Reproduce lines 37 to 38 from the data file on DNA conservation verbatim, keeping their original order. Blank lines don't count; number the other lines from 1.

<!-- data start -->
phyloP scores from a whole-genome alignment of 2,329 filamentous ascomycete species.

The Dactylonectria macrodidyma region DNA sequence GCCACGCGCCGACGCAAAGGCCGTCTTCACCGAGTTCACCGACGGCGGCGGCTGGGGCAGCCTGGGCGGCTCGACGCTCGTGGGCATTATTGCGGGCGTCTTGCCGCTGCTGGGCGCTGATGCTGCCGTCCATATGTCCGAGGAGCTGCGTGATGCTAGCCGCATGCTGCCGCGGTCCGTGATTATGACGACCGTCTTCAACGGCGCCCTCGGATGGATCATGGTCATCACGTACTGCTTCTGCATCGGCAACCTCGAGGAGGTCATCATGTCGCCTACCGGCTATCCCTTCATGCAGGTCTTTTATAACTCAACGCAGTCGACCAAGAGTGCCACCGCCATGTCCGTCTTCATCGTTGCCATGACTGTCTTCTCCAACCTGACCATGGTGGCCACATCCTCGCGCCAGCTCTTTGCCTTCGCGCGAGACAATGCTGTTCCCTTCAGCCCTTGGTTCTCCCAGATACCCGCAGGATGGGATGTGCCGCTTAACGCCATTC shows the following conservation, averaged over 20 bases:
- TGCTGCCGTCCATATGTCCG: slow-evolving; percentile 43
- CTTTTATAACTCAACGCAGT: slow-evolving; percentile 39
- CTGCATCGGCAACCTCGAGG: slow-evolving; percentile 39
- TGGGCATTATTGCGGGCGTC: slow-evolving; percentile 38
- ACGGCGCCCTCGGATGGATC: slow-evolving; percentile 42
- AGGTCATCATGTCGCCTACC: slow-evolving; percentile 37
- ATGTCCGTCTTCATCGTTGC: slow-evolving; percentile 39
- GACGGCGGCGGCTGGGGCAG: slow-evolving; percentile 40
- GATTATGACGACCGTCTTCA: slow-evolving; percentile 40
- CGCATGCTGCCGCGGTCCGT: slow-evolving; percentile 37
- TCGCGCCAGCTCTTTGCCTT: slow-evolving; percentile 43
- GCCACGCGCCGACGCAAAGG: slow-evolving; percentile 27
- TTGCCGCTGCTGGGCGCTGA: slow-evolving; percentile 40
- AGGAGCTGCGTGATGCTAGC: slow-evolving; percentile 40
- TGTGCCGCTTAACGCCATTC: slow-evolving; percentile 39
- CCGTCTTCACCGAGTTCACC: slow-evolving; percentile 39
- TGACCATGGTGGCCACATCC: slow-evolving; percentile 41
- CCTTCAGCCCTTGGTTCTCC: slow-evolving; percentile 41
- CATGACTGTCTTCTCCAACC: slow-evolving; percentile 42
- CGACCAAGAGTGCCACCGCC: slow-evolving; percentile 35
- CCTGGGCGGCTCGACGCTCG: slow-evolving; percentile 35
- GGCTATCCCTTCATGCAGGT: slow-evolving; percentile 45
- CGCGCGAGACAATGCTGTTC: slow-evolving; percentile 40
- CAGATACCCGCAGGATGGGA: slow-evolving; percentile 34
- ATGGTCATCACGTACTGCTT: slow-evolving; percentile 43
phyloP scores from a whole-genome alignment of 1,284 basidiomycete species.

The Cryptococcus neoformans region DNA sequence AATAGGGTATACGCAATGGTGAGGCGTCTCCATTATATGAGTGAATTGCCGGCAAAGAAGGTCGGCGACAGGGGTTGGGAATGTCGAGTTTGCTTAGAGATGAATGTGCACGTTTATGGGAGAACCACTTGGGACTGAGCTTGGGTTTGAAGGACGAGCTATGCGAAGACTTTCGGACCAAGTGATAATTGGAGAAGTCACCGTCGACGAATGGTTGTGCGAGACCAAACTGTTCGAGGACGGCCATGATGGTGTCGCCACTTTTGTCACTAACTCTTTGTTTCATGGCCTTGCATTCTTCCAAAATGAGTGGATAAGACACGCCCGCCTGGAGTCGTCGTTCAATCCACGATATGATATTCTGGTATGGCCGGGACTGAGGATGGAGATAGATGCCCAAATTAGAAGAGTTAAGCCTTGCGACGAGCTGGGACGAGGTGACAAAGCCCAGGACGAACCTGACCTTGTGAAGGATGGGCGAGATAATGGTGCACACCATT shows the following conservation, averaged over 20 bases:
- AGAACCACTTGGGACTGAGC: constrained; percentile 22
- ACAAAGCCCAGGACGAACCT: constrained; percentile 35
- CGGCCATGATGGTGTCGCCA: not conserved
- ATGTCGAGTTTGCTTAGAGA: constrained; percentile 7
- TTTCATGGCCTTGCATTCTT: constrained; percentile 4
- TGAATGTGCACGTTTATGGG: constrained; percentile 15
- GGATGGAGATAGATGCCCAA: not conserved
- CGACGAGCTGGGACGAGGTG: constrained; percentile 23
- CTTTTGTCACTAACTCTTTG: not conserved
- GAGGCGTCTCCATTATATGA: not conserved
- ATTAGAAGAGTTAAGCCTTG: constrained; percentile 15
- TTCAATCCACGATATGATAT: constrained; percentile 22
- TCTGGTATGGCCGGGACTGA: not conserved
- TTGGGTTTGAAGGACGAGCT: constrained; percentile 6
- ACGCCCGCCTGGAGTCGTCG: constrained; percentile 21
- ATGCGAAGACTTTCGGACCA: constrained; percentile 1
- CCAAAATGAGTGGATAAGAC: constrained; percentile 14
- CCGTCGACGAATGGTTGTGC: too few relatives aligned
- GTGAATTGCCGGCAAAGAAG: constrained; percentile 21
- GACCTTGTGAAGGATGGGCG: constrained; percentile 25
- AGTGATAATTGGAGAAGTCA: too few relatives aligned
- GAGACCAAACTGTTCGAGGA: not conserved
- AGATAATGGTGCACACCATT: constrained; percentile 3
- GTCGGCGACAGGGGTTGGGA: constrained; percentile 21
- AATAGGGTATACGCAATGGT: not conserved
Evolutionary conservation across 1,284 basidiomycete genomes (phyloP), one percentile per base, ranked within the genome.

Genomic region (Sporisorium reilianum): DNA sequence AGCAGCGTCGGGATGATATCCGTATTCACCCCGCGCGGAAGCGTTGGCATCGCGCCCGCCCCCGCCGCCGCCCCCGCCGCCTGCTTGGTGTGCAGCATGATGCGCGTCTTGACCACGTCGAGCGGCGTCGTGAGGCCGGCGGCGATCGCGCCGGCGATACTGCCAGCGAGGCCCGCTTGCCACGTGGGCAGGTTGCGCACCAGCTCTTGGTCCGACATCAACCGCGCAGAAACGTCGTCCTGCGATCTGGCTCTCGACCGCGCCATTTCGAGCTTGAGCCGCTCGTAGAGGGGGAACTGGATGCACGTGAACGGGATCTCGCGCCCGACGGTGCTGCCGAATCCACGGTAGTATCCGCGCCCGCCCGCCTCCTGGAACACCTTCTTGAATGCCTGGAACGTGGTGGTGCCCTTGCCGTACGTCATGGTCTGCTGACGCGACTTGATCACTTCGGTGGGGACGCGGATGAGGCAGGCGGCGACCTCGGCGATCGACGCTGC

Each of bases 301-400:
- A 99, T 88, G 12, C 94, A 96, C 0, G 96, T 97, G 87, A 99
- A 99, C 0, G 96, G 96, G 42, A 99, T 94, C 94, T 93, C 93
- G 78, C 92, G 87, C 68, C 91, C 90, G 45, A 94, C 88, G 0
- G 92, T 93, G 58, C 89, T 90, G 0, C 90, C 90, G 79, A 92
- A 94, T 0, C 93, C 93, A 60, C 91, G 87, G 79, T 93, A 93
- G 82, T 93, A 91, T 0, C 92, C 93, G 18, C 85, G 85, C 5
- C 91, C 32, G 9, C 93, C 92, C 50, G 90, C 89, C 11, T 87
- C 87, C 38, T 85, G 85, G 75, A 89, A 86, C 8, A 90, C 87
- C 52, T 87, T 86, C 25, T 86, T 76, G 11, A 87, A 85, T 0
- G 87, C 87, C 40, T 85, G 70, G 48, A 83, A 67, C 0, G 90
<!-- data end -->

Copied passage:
- CGACGAGCTGGGACGAGGTG: constrained; percentile 23
- CTTTTGTCACTAACTCTTTG: not conserved